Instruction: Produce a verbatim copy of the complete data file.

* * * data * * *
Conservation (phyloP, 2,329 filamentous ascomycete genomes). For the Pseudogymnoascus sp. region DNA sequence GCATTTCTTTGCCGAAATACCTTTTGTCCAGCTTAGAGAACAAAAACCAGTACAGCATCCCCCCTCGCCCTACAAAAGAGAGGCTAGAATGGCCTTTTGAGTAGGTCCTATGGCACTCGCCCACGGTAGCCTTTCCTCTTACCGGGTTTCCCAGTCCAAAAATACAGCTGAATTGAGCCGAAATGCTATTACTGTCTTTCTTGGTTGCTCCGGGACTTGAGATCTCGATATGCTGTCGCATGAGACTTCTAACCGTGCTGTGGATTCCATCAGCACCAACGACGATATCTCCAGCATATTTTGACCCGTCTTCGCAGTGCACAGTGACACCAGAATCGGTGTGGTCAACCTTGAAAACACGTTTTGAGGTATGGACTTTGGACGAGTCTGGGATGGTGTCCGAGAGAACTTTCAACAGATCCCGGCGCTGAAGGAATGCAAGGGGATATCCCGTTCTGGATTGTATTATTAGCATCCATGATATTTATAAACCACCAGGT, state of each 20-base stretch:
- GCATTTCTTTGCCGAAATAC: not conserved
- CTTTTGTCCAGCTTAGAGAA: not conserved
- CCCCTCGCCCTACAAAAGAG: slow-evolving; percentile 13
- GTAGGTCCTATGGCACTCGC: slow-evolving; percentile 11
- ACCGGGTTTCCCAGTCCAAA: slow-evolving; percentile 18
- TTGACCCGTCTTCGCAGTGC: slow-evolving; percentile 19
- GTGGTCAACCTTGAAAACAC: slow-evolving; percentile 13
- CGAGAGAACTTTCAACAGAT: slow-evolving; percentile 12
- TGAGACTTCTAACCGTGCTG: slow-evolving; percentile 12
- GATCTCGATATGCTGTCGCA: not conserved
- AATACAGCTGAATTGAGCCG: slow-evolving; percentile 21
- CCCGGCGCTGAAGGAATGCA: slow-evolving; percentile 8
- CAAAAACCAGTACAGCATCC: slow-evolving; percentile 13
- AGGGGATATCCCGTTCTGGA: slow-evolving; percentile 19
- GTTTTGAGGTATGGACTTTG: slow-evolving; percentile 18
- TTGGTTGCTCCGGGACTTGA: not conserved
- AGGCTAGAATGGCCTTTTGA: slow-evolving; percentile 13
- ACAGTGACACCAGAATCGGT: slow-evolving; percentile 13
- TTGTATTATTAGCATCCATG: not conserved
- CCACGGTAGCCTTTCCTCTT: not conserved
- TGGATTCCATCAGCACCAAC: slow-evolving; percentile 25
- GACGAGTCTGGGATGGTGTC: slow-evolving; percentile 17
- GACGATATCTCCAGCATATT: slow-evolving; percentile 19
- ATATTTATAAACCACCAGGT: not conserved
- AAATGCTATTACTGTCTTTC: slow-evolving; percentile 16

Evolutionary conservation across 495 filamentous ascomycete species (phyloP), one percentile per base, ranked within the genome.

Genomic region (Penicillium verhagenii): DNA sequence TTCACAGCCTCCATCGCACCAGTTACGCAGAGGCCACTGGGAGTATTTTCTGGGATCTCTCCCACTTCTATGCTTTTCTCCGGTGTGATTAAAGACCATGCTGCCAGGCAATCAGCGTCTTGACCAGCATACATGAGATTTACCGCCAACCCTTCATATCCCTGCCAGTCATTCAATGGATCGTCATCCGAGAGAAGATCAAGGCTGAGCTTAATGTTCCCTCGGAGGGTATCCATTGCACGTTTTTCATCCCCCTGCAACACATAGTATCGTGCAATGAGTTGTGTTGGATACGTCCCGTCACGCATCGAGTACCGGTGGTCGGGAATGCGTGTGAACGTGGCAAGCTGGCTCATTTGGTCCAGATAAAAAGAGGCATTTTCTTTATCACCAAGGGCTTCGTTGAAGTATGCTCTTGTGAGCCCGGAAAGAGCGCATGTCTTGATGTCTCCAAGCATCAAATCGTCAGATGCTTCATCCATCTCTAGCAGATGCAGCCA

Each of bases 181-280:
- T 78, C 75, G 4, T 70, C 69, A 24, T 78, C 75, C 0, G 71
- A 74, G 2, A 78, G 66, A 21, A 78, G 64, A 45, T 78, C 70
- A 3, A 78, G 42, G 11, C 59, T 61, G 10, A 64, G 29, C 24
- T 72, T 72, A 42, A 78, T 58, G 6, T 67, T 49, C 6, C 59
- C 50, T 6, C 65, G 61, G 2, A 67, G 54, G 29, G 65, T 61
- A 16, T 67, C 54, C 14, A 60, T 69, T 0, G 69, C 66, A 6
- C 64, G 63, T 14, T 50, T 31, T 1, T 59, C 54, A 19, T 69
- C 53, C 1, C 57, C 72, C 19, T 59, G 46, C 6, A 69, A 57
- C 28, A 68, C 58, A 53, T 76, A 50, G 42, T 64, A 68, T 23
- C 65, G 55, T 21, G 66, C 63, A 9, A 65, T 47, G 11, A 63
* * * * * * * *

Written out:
Conservation (phyloP, 2,329 filamentous ascomycete genomes). For the Pseudogymnoascus sp. region DNA sequence GCATTTCTTTGCCGAAATACCTTTTGTCCAGCTTAGAGAACAAAAACCAGTACAGCATCCCCCCTCGCCCTACAAAAGAGAGGCTAGAATGGCCTTTTGAGTAGGTCCTATGGCACTCGCCCACGGTAGCCTTTCCTCTTACCGGGTTTCCCAGTCCAAAAATACAGCTGAATTGAGCCGAAATGCTATTACTGTCTTTCTTGGTTGCTCCGGGACTTGAGATCTCGATATGCTGTCGCATGAGACTTCTAACCGTGCTGTGGATTCCATCAGCACCAACGACGATATCTCCAGCATATTTTGACCCGTCTTCGCAGTGCACAGTGACACCAGAATCGGTGTGGTCAACCTTGAAAACACGTTTTGAGGTATGGACTTTGGACGAGTCTGGGATGGTGTCCGAGAGAACTTTCAACAGATCCCGGCGCTGAAGGAATGCAAGGGGATATCCCGTTCTGGATTGTATTATTAGCATCCATGATATTTATAAACCACCAGGT, state of each 20-base stretch:
- GCATTTCTTTGCCGAAATAC: not conserved
- CTTTTGTCCAGCTTAGAGAA: not conserved
- CCCCTCGCCCTACAAAAGAG: slow-evolving; percentile 13
- GTAGGTCCTATGGCACTCGC: slow-evolving; percentile 11
- ACCGGGTTTCCCAGTCCAAA: slow-evolving; percentile 18
- TTGACCCGTCTTCGCAGTGC: slow-evolving; percentile 19
- GTGGTCAACCTTGAAAACAC: slow-evolving; percentile 13
- CGAGAGAACTTTCAACAGAT: slow-evolving; percentile 12
- TGAGACTTCTAACCGTGCTG: slow-evolving; percentile 12
- GATCTCGATATGCTGTCGCA: not conserved
- AATACAGCTGAATTGAGCCG: slow-evolving; percentile 21
- CCCGGCGCTGAAGGAATGCA: slow-evolving; percentile 8
- CAAAAACCAGTACAGCATCC: slow-evolving; percentile 13
- AGGGGATATCCCGTTCTGGA: slow-evolving; percentile 19
- GTTTTGAGGTATGGACTTTG: slow-evolving; percentile 18
- TTGGTTGCTCCGGGACTTGA: not conserved
- AGGCTAGAATGGCCTTTTGA: slow-evolving; percentile 13
- ACAGTGACACCAGAATCGGT: slow-evolving; percentile 13
- TTGTATTATTAGCATCCATG: not conserved
- CCACGGTAGCCTTTCCTCTT: not conserved
- TGGATTCCATCAGCACCAAC: slow-evolving; percentile 25
- GACGAGTCTGGGATGGTGTC: slow-evolving; percentile 17
- GACGATATCTCCAGCATATT: slow-evolving; percentile 19
- ATATTTATAAACCACCAGGT: not conserved
- AAATGCTATTACTGTCTTTC: slow-evolving; percentile 16

Evolutionary conservation across 495 filamentous ascomycete species (phyloP), one percentile per base, ranked within the genome.

Genomic region (Penicillium verhagenii): DNA sequence TTCACAGCCTCCATCGCACCAGTTACGCAGAGGCCACTGGGAGTATTTTCTGGGATCTCTCCCACTTCTATGCTTTTCTCCGGTGTGATTAAAGACCATGCTGCCAGGCAATCAGCGTCTTGACCAGCATACATGAGATTTACCGCCAACCCTTCATATCCCTGCCAGTCATTCAATGGATCGTCATCCGAGAGAAGATCAAGGCTGAGCTTAATGTTCCCTCGGAGGGTATCCATTGCACGTTTTTCATCCCCCTGCAACACATAGTATCGTGCAATGAGTTGTGTTGGATACGTCCCGTCACGCATCGAGTACCGGTGGTCGGGAATGCGTGTGAACGTGGCAAGCTGGCTCATTTGGTCCAGATAAAAAGAGGCATTTTCTTTATCACCAAGGGCTTCGTTGAAGTATGCTCTTGTGAGCCCGGAAAGAGCGCATGTCTTGATGTCTCCAAGCATCAAATCGTCAGATGCTTCATCCATCTCTAGCAGATGCAGCCA

Each of bases 181-280:
- T 78, C 75, G 4, T 70, C 69, A 24, T 78, C 75, C 0, G 71
- A 74, G 2, A 78, G 66, A 21, A 78, G 64, A 45, T 78, C 70
- A 3, A 78, G 42, G 11, C 59, T 61, G 10, A 64, G 29, C 24
- T 72, T 72, A 42, A 78, T 58, G 6, T 67, T 49, C 6, C 59
- C 50, T 6, C 65, G 61, G 2, A 67, G 54, G 29, G 65, T 61
- A 16, T 67, C 54, C 14, A 60, T 69, T 0, G 69, C 66, A 6
- C 64, G 63, T 14, T 50, T 31, T 1, T 59, C 54, A 19, T 69
- C 53, C 1, C 57, C 72, C 19, T 59, G 46, C 6, A 69, A 57
- C 28, A 68, C 58, A 53, T 76, A 50, G 42, T 64, A 68, T 23
- C 65, G 55, T 21, G 66, C 63, A 9, A 65, T 47, G 11, A 63